9 Appropriate and comprehensive services that n address each adolescent’s physical. n have convenient working hours. n offer privacy and avoid stigma. n short waiting times and (where necessary) swift referral. comprehensive. n competent. n provide information and education material. n devote adequate time to clients or patients. so that they are n well informed about services and their rights. They require: 1 Adolescent friendly policies that n fulfil the rights of adolescents as outlined in the UN Convention on the Rights of the Child and other instruments and declarations. appropriate. 10 Effective health services for adolescents n that are guided by evidence-based protocols and guidelines. n having equipment. and offer health promotion. social and psychological health and development needs. 3 Adolescent friendly health care providers who n are technically competent in adolescent specific areas. n having a process of quality improvement to create and maintain a culture of staff support. and retrieval and storage of records. n a system to make use of this information. n treat all clients with equal care and respect. easy to relate to and trustworthy. n guarantee privacy and confidentiality and promote autonomy so that adolescents can consent to their own treatment and care. 27 . 7 Community involvement and dialogue to n promote the value of health services. 2 Adolescent friendly procedures to facilitate n easy and confidential registration of patients. n have interpersonal and communication skills. n take into account the special needs of different sectors of the population. n pay special attention to gender factors. 11 Efficient services which have n a management information system including information on the cost of resources. disability. prevention. n involved in service assessment and provision. n act in the best interests of their clients. 8 Community based. 5 Adolescent friendly health facilities that n provide a safe environment at a convenient location with an appealing ambience. 4 Adolescent friendly support staff who are n understanding and considerate. n do not carry out unnecessary procedures. n do not restrict the provision of health services on grounds of gender. n encouraged to respect the rights of others. treating each adolescent client with equal care and respect. supplies and basic services necessary to deliver the essential care package. treatment and care relevant to each client’s maturation and social circumstances. equitable. religion or (unless strictly appropriate) age. outreach and peer-to-peer services to increase coverage and accessibility. acceptable. n are non-judgmental and considerate. n are motivated and supported. 6 Adolescent involvement. and n encourage parental and community support. motivated and well supported. effective and efficient. n provide a comprehensive package of health care and referral to other relevant services. n consultation with or without an appointment. n ensure that services are either free or affordable by adolescents. n provide information and support to enable each adolescent to make the right free choices for his or her unique needs. These characteristics are based on the WHO Global Consultation in 2001 and discussions at a WHO expert advisory group in Geneva in 2002. ethnic origin.An agenda for change Characteristics of adolescent friendly health services Adolescent friendly health services need to be accessible. including vulnerable and under-served groups.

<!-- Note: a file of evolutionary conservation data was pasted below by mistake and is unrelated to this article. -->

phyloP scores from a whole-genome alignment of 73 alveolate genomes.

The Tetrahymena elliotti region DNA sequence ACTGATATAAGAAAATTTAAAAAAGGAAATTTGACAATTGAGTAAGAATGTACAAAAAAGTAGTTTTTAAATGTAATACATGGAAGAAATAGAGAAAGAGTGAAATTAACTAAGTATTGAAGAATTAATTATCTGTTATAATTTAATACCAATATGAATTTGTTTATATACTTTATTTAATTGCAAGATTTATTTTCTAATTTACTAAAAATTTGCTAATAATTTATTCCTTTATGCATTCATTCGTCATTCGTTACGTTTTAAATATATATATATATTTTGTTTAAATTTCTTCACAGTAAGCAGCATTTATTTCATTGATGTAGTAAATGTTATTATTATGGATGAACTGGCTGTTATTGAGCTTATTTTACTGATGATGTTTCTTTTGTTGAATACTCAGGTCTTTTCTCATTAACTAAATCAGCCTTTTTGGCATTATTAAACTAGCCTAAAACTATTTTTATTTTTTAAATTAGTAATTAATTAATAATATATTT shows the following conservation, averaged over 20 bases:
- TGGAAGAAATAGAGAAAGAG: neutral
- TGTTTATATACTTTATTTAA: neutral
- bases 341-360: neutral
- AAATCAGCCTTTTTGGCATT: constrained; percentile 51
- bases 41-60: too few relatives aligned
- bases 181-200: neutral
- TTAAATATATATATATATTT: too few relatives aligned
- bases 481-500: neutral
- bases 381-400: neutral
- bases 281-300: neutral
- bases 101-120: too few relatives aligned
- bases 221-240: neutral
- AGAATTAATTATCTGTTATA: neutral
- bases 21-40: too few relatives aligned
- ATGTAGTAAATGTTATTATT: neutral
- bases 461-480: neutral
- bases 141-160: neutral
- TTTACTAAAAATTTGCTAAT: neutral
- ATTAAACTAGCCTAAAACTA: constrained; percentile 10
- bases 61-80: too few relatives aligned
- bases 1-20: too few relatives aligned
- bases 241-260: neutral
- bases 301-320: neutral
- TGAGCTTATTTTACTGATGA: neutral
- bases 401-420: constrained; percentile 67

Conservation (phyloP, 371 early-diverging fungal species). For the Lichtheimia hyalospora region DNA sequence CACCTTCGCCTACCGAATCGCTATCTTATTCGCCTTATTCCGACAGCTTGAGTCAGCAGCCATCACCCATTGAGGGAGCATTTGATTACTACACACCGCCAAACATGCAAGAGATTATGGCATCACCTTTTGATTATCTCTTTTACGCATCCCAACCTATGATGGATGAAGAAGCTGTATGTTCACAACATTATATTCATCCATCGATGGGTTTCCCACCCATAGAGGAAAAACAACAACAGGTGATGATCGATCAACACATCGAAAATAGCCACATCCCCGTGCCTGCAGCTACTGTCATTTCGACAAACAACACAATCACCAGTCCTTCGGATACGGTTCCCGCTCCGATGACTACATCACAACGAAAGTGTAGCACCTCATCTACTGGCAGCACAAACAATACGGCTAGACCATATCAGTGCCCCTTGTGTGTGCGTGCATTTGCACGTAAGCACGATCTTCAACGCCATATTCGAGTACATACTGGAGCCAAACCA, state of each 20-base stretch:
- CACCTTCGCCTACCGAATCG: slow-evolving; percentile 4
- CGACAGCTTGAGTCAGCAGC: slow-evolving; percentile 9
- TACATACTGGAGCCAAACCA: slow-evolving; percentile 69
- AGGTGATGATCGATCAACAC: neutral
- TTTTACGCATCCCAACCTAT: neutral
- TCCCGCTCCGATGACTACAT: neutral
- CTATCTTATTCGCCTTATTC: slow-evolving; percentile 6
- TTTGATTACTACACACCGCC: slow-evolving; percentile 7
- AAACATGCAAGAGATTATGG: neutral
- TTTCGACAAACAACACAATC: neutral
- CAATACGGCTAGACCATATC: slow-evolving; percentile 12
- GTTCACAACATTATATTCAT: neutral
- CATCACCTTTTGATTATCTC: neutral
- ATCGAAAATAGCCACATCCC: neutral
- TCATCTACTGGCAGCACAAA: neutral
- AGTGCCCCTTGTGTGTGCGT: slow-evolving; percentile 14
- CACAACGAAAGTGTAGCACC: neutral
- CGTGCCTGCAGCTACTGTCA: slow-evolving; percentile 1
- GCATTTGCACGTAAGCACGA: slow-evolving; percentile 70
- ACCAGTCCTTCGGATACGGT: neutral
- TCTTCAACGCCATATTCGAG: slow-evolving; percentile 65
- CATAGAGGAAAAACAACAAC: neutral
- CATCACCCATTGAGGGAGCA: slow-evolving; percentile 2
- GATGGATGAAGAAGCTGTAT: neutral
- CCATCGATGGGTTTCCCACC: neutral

Many places have no special adolescent centre. needs to be explained to all adolescent users and to parents or guardians. Monitoring systems should encourage adolescents to provide feedback on services. and needs to be clearly understood by referral agencies. Clinical staff can take turns to do late duty rotas so that a clinic can run in the evening or at weekends. Making the service physically accessible Services need to be provided in places that adolescents can reach. college or working. when young people are not at school. or by using a rear door where they can enter without stigma. The confidentiality policy. Some clinics give young people numbers when they arrive so that they can be called to see the doctor or nurse without having to sit in a queue ‘on display’ and without having their name called out. by putting up a partition. and why these should include sexual and reproductive health services 28 .What makes adolescent friendly health services? Adolescent friendly health services training sessions to refresh the skills of current staff as well as developing new skills for new staff. but still provide a welcoming health facility. including exceptions. Confidentiality and privacy Adolescents need to be assured of privacy during a consultation and confidentiality afterwards. Training and peer-review sessions should cover everyone from doctors (who may believe they need no further training) to the receptionist and cleaner. so that young Services that are acceptable to the local community Simply making services ‘adolescent friendly’ will not increase usage. There are also legal restrictions on treatment to young people below a certain age without parental consent. people can be seen in privacy. or other places where adolescents go. If they are unfriendly. Young people should not be expected to undress or be examined where people can see them. Those waiting outside should not be able to hear a doctor giving a diagnosis. Management and supervision should be aimed at creating a supportive environment and at developing systems to maintain and improve quality. A general adolescent health clinic can advertise its name at the entrance. while an STI clinic may want a discrete entrance. Physical surroundings are important. Patients must be confident that medical records will not be left on view and that receptionists will not gossip. at times that they can get there. a road traffic accident or gunshot wounds. A busy city hospital with little money for capital development can create an ‘adolescent health corner’. Health care providers should be involved in drawing up protocols and guidelines covering key quality issues. unless young people feel that it is acceptable to be seen to use them. or even view a video. This may involve holding special clinics in youth centres. This policy itself can be jointly developed with adolescents and health care providers so that everyone understands and feels comfortable with the ground rules. There is in most countries a legal obligation for doctors to report sexual assault. They should also develop self-assessment and peer review mechanisms which create a culture of openness. cleanliness and whether there are enough chairs where people wait. The community should have an opportunity to understand why services are important for adolescents. Adolescents themselves may help to decide on a creative name that will be welcoming but not stigmatising. Community support for the service must also be sought. While waiting they should be able to look at health promotion literature. posters on the walls. These staff may be the first person an adolescent meets at a health facility. or indiscrete an adolescent may never return. who may be surprised that they are part of the team. Attention can be paid to the paintwork. These and other legal constraints need to be explained as the only exceptions to a strict policy of confidentiality.